Minister Resigns Over Drunk Row

KIEV, Ukraine -- Ukraine's Interior Minister Yury Lutsenko on Tuesday submitted his resignation to parliament in the wake of a drunken conflict with German airport police.

Ukrainian Interior Minister Yuri Lutsenko speaks during a news conference in Kiev 12 May, 2009.

Lutsenko denied he and a group of colleagues travelling on government business were so intoxicated a week ago at Frankfurt am Main airport law enforcers had to remove them from their plane by force.

Ukraine's parliament must approve the resignation letter, and the President also agree to it before Lutsenko is formally removed from office.

Lutsenko's position in Ukrainian government became increasingly untenable last week after reports by German police and media alleged he and his son threw objects at Lufthansa airline staff, and called security personnel "Nazi pigs", after a pilot refused to take the Ukrainians on board, citing their extreme intoxication.

Blood tests administered by German police on Lutsenko's son Oleksander Lutsenko, also a member of the official Ukrainian delegation, found him to be intoxicated close to three times safe levels.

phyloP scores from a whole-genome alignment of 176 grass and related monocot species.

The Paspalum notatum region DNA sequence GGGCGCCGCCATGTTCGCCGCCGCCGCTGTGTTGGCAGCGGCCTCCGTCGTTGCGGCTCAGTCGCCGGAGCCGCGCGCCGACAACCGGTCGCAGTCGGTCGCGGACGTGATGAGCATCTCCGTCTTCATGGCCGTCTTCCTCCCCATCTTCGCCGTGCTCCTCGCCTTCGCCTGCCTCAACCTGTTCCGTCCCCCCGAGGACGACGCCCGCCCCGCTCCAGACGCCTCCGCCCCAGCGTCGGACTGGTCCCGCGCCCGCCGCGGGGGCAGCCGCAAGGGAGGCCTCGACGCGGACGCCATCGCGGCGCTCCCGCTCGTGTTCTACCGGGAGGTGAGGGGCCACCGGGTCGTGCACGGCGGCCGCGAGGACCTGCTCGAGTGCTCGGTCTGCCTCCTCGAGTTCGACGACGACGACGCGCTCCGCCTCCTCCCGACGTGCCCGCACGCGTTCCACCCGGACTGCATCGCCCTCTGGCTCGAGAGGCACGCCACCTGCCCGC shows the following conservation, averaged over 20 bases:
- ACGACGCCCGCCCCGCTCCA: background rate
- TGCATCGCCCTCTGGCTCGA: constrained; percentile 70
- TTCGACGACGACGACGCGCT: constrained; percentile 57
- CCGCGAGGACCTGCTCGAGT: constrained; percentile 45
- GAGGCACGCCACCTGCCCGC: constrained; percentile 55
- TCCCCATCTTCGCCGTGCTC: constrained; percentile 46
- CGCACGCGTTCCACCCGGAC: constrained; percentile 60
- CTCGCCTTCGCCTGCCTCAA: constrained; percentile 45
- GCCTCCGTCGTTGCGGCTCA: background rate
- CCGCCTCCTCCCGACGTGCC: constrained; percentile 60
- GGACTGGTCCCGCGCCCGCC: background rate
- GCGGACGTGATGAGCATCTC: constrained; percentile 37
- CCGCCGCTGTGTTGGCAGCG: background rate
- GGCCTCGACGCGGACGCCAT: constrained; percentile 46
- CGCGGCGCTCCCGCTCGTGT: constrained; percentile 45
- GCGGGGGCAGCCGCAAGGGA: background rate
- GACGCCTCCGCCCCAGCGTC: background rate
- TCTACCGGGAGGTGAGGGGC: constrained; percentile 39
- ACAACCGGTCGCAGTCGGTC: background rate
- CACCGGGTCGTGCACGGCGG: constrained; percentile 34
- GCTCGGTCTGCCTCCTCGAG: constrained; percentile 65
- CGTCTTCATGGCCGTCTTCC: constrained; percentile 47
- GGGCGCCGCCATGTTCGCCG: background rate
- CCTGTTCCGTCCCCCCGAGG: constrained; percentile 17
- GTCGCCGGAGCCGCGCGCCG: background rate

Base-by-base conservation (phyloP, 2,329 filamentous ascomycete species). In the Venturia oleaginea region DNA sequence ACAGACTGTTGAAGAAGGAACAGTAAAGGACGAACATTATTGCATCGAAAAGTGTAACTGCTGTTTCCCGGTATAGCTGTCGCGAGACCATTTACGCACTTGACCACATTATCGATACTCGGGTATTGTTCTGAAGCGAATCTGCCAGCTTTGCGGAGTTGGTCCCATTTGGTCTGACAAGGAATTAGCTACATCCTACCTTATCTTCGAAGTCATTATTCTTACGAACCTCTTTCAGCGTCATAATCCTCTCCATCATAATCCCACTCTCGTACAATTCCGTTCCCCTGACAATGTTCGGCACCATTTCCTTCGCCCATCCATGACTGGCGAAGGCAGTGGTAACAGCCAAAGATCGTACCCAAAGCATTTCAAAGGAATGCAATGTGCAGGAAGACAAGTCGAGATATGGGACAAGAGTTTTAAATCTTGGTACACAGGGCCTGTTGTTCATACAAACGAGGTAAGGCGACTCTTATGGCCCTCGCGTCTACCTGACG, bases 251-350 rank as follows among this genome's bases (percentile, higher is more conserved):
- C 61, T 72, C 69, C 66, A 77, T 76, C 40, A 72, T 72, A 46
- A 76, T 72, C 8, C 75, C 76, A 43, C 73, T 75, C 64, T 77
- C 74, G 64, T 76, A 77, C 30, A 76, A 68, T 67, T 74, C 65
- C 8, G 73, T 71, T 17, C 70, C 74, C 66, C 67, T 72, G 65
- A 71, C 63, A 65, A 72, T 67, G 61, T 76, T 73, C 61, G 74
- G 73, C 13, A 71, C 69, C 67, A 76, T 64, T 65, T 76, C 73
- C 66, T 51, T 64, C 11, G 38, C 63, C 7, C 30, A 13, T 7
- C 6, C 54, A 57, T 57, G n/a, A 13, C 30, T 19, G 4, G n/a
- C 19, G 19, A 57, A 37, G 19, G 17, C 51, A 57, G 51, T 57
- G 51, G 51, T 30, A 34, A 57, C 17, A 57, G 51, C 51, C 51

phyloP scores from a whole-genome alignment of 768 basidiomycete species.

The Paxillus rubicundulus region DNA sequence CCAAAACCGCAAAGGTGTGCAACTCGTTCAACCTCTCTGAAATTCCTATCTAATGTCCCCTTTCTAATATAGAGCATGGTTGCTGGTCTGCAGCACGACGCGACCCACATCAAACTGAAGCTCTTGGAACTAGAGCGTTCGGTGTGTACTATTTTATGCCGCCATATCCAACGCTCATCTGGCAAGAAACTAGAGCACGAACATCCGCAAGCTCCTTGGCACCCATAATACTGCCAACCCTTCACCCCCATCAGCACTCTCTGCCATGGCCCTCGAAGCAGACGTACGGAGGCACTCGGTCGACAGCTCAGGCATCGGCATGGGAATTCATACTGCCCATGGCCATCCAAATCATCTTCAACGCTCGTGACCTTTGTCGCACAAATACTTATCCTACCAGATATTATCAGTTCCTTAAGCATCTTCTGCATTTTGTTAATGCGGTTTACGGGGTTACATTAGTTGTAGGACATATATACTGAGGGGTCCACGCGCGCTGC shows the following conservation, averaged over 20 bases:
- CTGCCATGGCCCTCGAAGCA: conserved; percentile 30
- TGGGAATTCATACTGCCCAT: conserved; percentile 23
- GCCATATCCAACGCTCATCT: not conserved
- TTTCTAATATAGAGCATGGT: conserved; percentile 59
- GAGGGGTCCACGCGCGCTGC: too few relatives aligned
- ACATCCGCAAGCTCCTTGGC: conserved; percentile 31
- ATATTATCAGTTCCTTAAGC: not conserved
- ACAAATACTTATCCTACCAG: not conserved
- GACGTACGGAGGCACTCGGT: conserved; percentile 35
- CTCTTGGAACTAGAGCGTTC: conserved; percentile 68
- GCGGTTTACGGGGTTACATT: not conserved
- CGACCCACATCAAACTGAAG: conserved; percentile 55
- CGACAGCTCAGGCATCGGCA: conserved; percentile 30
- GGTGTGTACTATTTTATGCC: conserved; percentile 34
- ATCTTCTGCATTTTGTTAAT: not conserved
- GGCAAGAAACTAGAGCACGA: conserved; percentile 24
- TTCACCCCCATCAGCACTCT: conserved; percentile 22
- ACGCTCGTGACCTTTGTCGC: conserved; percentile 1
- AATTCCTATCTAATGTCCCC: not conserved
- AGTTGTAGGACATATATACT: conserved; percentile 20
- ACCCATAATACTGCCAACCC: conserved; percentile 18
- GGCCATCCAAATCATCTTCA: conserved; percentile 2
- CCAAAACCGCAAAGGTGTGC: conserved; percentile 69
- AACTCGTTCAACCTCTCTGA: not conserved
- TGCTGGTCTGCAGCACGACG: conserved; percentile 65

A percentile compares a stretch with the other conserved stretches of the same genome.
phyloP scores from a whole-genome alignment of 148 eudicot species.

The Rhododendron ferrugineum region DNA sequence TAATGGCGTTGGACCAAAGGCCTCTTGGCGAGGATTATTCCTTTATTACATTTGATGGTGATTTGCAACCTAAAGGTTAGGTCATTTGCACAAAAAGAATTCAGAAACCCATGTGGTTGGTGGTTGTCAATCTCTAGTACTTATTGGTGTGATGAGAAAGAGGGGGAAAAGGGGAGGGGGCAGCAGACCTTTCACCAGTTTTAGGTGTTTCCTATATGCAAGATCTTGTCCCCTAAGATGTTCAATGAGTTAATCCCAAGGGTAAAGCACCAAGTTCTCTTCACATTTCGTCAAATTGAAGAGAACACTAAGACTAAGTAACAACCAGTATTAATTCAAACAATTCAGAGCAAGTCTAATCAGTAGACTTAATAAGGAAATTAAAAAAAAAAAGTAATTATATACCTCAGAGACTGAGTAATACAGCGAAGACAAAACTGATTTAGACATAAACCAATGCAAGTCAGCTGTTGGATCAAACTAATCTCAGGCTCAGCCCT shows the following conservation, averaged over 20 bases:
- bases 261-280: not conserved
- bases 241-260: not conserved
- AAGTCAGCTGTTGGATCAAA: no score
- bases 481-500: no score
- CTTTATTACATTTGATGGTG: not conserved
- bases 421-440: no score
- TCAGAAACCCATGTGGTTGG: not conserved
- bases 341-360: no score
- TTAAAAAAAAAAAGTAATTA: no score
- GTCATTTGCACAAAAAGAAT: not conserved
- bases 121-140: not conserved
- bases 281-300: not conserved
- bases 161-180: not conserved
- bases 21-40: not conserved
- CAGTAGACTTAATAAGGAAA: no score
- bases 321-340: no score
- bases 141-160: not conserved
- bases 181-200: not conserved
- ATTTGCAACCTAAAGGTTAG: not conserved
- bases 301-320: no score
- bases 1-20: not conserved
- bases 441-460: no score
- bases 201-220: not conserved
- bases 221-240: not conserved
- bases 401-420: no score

The senior Lutsenko avoided the mandatory blood test by showing German police a Ukrainian diplomatic passport.

German airport police subsequently manhandled Lutsenko and other members of the Ukrainian delegation from the plane, and the Lufthansa flight departed to South Korea more than an hour late, reports initially published by Bild newspaper said.

The younger Lutsenko was handcuffed during the incident, according to Ukrainska Pravda magazine.

Lutsenko as Ukraine's Interior Minister is the senior police officer in the former Soviet republic. He is a long-time ally of Ukrainian President Viktor Yushchenko.

Statements issued by Lutsenko's office since Wednesday accused German media of inventing the incident, and claimed the dispute between the Interior Minister and airport security "was a small misunderstanding ... that was quickly resolved".

However, German and Ukrainian media citing witnesses and accounts by Frankfurt am Main airport police contradicted Lutsenko's version of events.

Lutsenko since his 2004 appointment has headed Yushchenko's anti-corruption programme, at times coming into conflict with politicians and businessmen claiming Lutsenko's crime-fighting campaigns are aimed primarily at Yushchenko's political opponents.

Lutsenko last year fought with Kiev mayor Leonid Chernovetsky during a city hall meeting, after Chernovetsky accused Lutsenko of ordering police to crack down the mayor's business interests.

Lutsenko punched Chernovetsky in the nose, later explaining to reporters he had no other option as his "personal honour had been insulted".

Source: DPA